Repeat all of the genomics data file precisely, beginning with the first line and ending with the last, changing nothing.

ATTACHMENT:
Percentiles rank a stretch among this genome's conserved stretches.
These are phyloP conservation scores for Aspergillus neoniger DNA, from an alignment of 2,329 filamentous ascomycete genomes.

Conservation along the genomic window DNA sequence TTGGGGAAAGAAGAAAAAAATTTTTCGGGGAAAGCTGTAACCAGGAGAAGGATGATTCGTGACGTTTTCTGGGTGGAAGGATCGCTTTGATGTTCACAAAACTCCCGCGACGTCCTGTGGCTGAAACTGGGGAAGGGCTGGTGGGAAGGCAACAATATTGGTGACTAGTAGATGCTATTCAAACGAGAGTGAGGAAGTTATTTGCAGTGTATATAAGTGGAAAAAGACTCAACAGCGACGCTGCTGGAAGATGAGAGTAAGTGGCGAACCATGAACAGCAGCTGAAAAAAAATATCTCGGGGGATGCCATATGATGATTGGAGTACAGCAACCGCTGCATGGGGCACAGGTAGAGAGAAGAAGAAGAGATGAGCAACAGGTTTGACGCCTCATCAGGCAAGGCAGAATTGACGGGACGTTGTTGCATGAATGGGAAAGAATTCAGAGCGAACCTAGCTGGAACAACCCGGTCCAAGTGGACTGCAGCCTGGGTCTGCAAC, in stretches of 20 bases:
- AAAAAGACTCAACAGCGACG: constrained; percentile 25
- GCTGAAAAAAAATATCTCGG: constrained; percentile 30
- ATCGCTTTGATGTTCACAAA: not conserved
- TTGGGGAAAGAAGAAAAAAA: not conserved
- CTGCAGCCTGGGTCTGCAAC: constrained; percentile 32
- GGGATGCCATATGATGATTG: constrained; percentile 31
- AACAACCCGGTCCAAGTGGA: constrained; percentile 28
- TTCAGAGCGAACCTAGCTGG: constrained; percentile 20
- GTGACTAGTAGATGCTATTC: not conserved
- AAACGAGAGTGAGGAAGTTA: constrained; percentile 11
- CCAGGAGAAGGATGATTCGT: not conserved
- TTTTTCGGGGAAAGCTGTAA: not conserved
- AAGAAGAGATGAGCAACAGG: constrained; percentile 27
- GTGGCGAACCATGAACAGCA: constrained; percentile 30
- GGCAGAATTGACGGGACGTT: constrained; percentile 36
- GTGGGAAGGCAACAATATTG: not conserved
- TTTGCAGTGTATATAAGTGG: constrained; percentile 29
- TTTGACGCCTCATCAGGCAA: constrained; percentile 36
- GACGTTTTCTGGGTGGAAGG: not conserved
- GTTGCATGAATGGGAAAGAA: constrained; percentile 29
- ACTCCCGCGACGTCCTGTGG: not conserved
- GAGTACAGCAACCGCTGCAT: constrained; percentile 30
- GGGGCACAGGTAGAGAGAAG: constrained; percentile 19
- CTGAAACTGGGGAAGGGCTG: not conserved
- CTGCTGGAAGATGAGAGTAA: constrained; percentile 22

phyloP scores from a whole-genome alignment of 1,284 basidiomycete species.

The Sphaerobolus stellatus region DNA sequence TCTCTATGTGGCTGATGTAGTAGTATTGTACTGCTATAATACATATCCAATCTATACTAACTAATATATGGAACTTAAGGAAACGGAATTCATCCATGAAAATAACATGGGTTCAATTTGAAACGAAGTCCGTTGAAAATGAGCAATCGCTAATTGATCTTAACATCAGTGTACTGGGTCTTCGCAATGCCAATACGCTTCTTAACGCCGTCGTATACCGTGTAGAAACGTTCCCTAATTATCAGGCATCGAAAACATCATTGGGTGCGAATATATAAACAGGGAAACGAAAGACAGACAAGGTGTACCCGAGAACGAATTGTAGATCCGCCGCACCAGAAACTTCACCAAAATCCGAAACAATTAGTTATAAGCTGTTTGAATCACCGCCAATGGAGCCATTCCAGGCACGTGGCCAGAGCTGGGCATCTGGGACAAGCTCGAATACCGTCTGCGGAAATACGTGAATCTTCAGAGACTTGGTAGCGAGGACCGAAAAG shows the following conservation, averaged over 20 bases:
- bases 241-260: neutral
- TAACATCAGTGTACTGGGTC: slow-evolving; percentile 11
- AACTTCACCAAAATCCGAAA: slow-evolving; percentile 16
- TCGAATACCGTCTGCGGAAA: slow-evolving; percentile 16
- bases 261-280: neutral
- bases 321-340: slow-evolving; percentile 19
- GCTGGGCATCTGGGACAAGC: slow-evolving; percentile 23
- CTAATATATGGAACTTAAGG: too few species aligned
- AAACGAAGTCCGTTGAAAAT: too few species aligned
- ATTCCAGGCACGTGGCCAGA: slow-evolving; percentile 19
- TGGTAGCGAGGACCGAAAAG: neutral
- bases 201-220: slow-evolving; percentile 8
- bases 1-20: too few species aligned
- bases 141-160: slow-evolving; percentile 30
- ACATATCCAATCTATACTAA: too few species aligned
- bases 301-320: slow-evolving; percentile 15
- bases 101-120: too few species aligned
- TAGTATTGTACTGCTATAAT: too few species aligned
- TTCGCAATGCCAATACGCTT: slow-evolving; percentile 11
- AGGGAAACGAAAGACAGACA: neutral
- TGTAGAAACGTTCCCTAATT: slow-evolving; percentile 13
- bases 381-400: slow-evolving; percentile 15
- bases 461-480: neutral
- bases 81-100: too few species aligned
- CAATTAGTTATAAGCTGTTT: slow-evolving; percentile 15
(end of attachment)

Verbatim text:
Percentiles rank a stretch among this genome's conserved stretches.
These are phyloP conservation scores for Aspergillus neoniger DNA, from an alignment of 2,329 filamentous ascomycete genomes.

Conservation along the genomic window DNA sequence TTGGGGAAAGAAGAAAAAAATTTTTCGGGGAAAGCTGTAACCAGGAGAAGGATGATTCGTGACGTTTTCTGGGTGGAAGGATCGCTTTGATGTTCACAAAACTCCCGCGACGTCCTGTGGCTGAAACTGGGGAAGGGCTGGTGGGAAGGCAACAATATTGGTGACTAGTAGATGCTATTCAAACGAGAGTGAGGAAGTTATTTGCAGTGTATATAAGTGGAAAAAGACTCAACAGCGACGCTGCTGGAAGATGAGAGTAAGTGGCGAACCATGAACAGCAGCTGAAAAAAAATATCTCGGGGGATGCCATATGATGATTGGAGTACAGCAACCGCTGCATGGGGCACAGGTAGAGAGAAGAAGAAGAGATGAGCAACAGGTTTGACGCCTCATCAGGCAAGGCAGAATTGACGGGACGTTGTTGCATGAATGGGAAAGAATTCAGAGCGAACCTAGCTGGAACAACCCGGTCCAAGTGGACTGCAGCCTGGGTCTGCAAC, in stretches of 20 bases:
- AAAAAGACTCAACAGCGACG: constrained; percentile 25
- GCTGAAAAAAAATATCTCGG: constrained; percentile 30
- ATCGCTTTGATGTTCACAAA: not conserved
- TTGGGGAAAGAAGAAAAAAA: not conserved
- CTGCAGCCTGGGTCTGCAAC: constrained; percentile 32
- GGGATGCCATATGATGATTG: constrained; percentile 31
- AACAACCCGGTCCAAGTGGA: constrained; percentile 28
- TTCAGAGCGAACCTAGCTGG: constrained; percentile 20
- GTGACTAGTAGATGCTATTC: not conserved
- AAACGAGAGTGAGGAAGTTA: constrained; percentile 11
- CCAGGAGAAGGATGATTCGT: not conserved
- TTTTTCGGGGAAAGCTGTAA: not conserved
- AAGAAGAGATGAGCAACAGG: constrained; percentile 27
- GTGGCGAACCATGAACAGCA: constrained; percentile 30
- GGCAGAATTGACGGGACGTT: constrained; percentile 36
- GTGGGAAGGCAACAATATTG: not conserved
- TTTGCAGTGTATATAAGTGG: constrained; percentile 29
- TTTGACGCCTCATCAGGCAA: constrained; percentile 36
- GACGTTTTCTGGGTGGAAGG: not conserved
- GTTGCATGAATGGGAAAGAA: constrained; percentile 29
- ACTCCCGCGACGTCCTGTGG: not conserved
- GAGTACAGCAACCGCTGCAT: constrained; percentile 30
- GGGGCACAGGTAGAGAGAAG: constrained; percentile 19
- CTGAAACTGGGGAAGGGCTG: not conserved
- CTGCTGGAAGATGAGAGTAA: constrained; percentile 22

phyloP scores from a whole-genome alignment of 1,284 basidiomycete species.

The Sphaerobolus stellatus region DNA sequence TCTCTATGTGGCTGATGTAGTAGTATTGTACTGCTATAATACATATCCAATCTATACTAACTAATATATGGAACTTAAGGAAACGGAATTCATCCATGAAAATAACATGGGTTCAATTTGAAACGAAGTCCGTTGAAAATGAGCAATCGCTAATTGATCTTAACATCAGTGTACTGGGTCTTCGCAATGCCAATACGCTTCTTAACGCCGTCGTATACCGTGTAGAAACGTTCCCTAATTATCAGGCATCGAAAACATCATTGGGTGCGAATATATAAACAGGGAAACGAAAGACAGACAAGGTGTACCCGAGAACGAATTGTAGATCCGCCGCACCAGAAACTTCACCAAAATCCGAAACAATTAGTTATAAGCTGTTTGAATCACCGCCAATGGAGCCATTCCAGGCACGTGGCCAGAGCTGGGCATCTGGGACAAGCTCGAATACCGTCTGCGGAAATACGTGAATCTTCAGAGACTTGGTAGCGAGGACCGAAAAG shows the following conservation, averaged over 20 bases:
- bases 241-260: neutral
- TAACATCAGTGTACTGGGTC: slow-evolving; percentile 11
- AACTTCACCAAAATCCGAAA: slow-evolving; percentile 16
- TCGAATACCGTCTGCGGAAA: slow-evolving; percentile 16
- bases 261-280: neutral
- bases 321-340: slow-evolving; percentile 19
- GCTGGGCATCTGGGACAAGC: slow-evolving; percentile 23
- CTAATATATGGAACTTAAGG: too few species aligned
- AAACGAAGTCCGTTGAAAAT: too few species aligned
- ATTCCAGGCACGTGGCCAGA: slow-evolving; percentile 19
- TGGTAGCGAGGACCGAAAAG: neutral
- bases 201-220: slow-evolving; percentile 8
- bases 1-20: too few species aligned
- bases 141-160: slow-evolving; percentile 30
- ACATATCCAATCTATACTAA: too few species aligned
- bases 301-320: slow-evolving; percentile 15
- bases 101-120: too few species aligned
- TAGTATTGTACTGCTATAAT: too few species aligned
- TTCGCAATGCCAATACGCTT: slow-evolving; percentile 11
- AGGGAAACGAAAGACAGACA: neutral
- TGTAGAAACGTTCCCTAATT: slow-evolving; percentile 13
- bases 381-400: slow-evolving; percentile 15
- bases 461-480: neutral
- bases 81-100: too few species aligned
- CAATTAGTTATAAGCTGTTT: slow-evolving; percentile 15